As Attorney General, I will combat Medicaid fraud and working to eliminate waste, fraud, and abuse wherever we find it in Massachusetts health care.  Health care companies should continue to face scrutiny over increasing costs, and I will hold them accountable for explaining cost increases and business practices, as well as keeping a watchful eye on competitive pressures.

[ TOP ] [ Part C ]

Mental Health

[Question C5] What steps would you take to address the gap in affordable mental health services?

[ TOP ] [ Part C ]

Maura Healey

What steps would you take to address the gap in affordable mental health services?

First, we need to achieve parity for mental health services. This is a civil rights issue. Failure to address these issues or to have in place a system that permits people to receive treatment and care for mental health, destabilizes families, removes breadwinners from householders, leads to increased substance abuse, violence and crime.

[ TOP ] [ Part C ]

Warren Tolman

What steps would you take to address the gap in affordable mental health services?

Fully funding our mental health system and removing the stigma of mental illness will strengthen our families, our schools, and our communities.  As Attorney General, I will continue to fight for fairness and equality in our mental health system so that Massachusetts residents can access the care they deserve.  Mental health parity means just that.  Far too many people in non-violent settings are sentenced to jail when they should be treated for mental illness or substance abuse.  Our criminal justice system can be more efficient and more effective by focusing on incarcerating violent perpetrators of crime. 

[ TOP ] [ Part C ]

Health Disparities

[Question C6] What steps would you take to reduce racial and income disparities in health outcomes?

[ TOP ] [ Part C ]

Maura Healey

What steps would you take to reduce racial and income disparities in health outcomes?

We need to make access to affordable, quality health care a priority for every resident. That requires examining the gaps in coverage in communities of color and carefully scrutinizing any efforts that might curtail health care choice and competition.  I will also enforce laws appropriate to eliminating or reducing disparities.

[ TOP ] [ Part C ]

Warren Tolman

What steps would you take to reduce racial and income disparities in health outcomes?

All Massachusetts residents deserve access to quality, affordable care.  As Attorney General, I will ensure that everyone can access the medical care they need in the communities where they live.  My office will fight health care companies that try to close hospitals or facilities in underserved, urban cities and towns.  I will also work with the state’s Department of Public Health to track health outcomes in underserved areas to ensure that all Massachusetts residents are receiving quality care.

[ TOP ] [ Part C ]

Implement Standards of Care and Costs Panel

[Question C7] Do you support establishing a state panel of experts (such as the Affordable Care Act’s IPAB/“Independent Payment Advisory Board”) to recommend high-value and cost-effective services?

  • SUPPORT: Tolman
  • Healey: I support engaging health care experts in improving the quality of health care and lowering costs, but I am not familiar enough with this specific proposal to state an opinion.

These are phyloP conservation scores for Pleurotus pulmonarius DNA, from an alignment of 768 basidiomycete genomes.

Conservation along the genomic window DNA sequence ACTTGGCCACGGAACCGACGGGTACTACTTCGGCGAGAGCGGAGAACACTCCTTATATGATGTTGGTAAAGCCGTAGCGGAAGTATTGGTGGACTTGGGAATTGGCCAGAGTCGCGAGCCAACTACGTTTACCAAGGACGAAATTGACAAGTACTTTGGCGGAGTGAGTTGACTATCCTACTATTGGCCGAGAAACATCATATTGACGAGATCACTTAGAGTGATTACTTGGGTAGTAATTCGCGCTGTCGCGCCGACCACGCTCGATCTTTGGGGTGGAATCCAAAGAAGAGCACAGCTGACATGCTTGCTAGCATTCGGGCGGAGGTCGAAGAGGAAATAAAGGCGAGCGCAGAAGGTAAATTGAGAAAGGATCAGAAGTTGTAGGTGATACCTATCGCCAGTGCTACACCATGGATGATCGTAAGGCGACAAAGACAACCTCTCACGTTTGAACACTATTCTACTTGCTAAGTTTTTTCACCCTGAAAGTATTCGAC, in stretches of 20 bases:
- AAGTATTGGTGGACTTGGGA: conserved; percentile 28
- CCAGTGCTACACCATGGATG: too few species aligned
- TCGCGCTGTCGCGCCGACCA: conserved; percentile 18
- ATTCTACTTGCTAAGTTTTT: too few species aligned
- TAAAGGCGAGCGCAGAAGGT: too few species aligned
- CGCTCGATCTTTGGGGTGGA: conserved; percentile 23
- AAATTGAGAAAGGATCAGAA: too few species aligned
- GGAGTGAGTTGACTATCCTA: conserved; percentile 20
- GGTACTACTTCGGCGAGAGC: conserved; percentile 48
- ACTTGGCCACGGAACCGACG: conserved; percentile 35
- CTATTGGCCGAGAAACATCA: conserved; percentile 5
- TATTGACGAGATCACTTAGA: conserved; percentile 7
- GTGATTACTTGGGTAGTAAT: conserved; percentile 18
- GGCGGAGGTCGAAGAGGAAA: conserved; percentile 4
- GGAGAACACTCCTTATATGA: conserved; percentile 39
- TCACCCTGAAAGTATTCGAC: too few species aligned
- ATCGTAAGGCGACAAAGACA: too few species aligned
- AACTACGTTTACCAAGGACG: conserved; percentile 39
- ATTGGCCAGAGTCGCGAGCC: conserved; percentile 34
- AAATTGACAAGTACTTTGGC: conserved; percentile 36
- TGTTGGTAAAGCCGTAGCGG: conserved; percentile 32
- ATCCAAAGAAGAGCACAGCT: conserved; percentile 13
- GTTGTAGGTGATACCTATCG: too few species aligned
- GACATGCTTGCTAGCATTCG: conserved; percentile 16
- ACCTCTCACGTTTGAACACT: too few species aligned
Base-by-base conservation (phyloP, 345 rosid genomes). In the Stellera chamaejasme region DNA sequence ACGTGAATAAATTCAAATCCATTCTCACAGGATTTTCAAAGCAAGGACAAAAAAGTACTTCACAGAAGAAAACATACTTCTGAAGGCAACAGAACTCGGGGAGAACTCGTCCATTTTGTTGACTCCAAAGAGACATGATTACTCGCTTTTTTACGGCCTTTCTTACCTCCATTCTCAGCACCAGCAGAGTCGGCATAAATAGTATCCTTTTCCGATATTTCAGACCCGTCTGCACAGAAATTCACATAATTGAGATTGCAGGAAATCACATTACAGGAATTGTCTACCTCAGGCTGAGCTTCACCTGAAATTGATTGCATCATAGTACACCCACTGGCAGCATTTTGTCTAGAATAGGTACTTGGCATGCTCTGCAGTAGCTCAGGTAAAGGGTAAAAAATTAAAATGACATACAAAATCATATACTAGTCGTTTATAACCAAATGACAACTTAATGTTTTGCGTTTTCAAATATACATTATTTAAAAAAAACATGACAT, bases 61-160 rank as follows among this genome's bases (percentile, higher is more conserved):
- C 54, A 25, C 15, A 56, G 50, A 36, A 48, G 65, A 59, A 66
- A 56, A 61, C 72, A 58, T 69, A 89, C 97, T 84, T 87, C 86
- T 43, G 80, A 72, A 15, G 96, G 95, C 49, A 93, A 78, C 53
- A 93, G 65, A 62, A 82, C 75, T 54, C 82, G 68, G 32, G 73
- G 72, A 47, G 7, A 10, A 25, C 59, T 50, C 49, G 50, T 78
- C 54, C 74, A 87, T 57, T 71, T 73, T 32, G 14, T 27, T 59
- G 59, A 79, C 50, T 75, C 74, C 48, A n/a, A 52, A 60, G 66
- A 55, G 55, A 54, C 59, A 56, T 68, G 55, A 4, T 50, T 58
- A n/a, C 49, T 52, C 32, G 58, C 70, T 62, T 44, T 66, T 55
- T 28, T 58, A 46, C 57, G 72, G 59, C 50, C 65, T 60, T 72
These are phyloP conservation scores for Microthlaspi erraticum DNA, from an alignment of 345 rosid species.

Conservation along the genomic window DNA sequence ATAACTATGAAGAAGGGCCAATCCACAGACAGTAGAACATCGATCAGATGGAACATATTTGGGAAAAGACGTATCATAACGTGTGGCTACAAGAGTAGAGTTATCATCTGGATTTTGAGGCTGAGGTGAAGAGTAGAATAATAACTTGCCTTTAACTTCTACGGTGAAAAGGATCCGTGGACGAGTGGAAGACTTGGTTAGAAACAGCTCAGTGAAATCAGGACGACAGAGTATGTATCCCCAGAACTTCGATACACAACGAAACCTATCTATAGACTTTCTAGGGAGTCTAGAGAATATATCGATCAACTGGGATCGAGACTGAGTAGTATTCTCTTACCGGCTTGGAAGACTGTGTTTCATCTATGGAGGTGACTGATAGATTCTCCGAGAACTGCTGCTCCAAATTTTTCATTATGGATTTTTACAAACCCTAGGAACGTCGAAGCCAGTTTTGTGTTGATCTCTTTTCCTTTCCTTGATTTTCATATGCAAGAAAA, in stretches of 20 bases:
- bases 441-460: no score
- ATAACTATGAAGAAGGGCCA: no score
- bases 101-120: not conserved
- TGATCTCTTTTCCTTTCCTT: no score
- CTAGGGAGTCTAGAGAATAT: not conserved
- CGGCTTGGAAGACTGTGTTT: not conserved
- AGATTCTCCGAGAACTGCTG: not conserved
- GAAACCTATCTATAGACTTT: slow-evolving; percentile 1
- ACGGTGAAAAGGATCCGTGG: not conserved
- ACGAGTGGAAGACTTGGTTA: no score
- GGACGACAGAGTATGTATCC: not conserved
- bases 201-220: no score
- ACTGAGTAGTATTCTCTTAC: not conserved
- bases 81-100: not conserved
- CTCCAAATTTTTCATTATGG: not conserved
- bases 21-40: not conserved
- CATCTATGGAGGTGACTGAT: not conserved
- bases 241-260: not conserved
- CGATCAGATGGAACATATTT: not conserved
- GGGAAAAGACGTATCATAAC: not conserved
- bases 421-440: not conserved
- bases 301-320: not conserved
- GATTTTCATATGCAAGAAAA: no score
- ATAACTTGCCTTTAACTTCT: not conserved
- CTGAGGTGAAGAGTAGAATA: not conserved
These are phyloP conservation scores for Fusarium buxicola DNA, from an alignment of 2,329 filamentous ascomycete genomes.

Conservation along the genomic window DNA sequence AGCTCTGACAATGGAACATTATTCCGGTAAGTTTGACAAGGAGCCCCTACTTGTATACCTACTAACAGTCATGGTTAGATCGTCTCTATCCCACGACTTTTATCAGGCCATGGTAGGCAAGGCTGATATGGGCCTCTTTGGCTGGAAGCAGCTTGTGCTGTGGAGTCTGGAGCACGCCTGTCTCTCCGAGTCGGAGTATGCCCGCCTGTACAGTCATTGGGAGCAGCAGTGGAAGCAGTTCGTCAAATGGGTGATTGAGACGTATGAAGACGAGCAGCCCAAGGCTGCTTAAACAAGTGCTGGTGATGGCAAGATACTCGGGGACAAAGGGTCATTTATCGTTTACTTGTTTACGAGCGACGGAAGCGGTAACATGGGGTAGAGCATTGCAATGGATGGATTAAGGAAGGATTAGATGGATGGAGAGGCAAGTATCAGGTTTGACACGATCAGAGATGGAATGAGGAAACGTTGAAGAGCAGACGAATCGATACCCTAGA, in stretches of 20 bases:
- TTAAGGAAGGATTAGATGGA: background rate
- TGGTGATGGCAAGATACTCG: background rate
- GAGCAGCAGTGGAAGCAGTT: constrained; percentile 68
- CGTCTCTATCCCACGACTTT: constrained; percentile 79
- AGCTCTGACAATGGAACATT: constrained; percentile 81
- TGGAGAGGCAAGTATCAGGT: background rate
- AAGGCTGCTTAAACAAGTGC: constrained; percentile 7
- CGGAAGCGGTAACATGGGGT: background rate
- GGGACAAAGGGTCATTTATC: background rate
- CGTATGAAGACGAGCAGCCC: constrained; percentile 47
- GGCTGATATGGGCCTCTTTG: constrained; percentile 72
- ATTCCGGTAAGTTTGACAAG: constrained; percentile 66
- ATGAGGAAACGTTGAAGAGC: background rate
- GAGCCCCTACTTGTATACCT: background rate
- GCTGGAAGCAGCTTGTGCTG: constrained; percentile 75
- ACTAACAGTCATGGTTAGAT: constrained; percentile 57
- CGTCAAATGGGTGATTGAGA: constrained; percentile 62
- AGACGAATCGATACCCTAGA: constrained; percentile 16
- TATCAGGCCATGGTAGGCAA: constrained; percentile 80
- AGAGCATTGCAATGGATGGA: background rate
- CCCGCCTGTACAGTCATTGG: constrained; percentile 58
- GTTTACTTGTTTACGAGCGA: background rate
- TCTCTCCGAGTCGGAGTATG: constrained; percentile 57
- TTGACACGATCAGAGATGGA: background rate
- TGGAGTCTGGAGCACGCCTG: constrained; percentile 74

[ TOP ] [ Part C ]

Pharmaceutical companies

[Question C8] Do you support prohibiting pharmaceutical companies from including direct-to-consumer drug advertising as tax-deductible expense?

  • SUPPORT: Healey, Tolman

 [ TOP ] [ Part C ]

Bulk prescription programs

[Question C9] Do you support establishing a bulk prescription drug program that would provide lower cost prescription drugs for public employees?

  • SUPPORT: Tolman
  • Healey: I support bulk purchasing programs that lower the cost of prescription drugs, but I am not familiar enough with this proposal to state an opinion at this time. I look forward to learning more.

[ TOP ] [ Part C ]
Do you support establishing this same program for all Massachusetts residents?

  • SUPPORT:  Tolman
  • Healey: see response above

[ TOP ] [ Part C ]


HOUSING

[Section D] In the last ten years, the need for affordable housing has increased, while funds for affordable housing have decreased, federal and state. Currently there is a 10-year waiting list for a rental voucher, and the average rent for a two bedroom apartment requires a wage 50% higher than the median Massachusetts wage. Half of families in Greater Boston alone pay over 30% of their income in housing and utilities costs – and 25% of households pay more than half their income to housing. This is unsustainable. It has led to expanding economic inequality, increased homelessness, and damage to our economy, as talented workers often leave the state for less expensive regions.

[ TOP ] [ Part D ]

Statement/Experience

[Question D1/D2] Please share your personal values and principles regarding affordable housing. SUGGESTED TOPICS: How would you ensure that there is suitable housing for all who need it, within reasonable distance of job opportunities? How would you address the need to link housing, jobs and transportation? How would you tackle homelessness?

[ TOP ] [ Part D ]

Maura Healey

Please share your personal values and principles regarding affordable housing.

In the last ten years, the need for affordable housing has increased, while funds for affordable housing have decreased, federal and state. Currently there is a 10-year waiting list for a rental voucher, and the average rent for a two-bedroom apartment requires a wage 50% higher than the median Massachusetts wage. Half of families in Greater Boston alone pay over 30% of their income in housing and utilities costs—and 25% of households pay more than half their income to housing. This is unsustainable. It has led to expanding economic inequality, increased homelessness, and damage to our economy, as talented workers often leave the state for less expensive regions.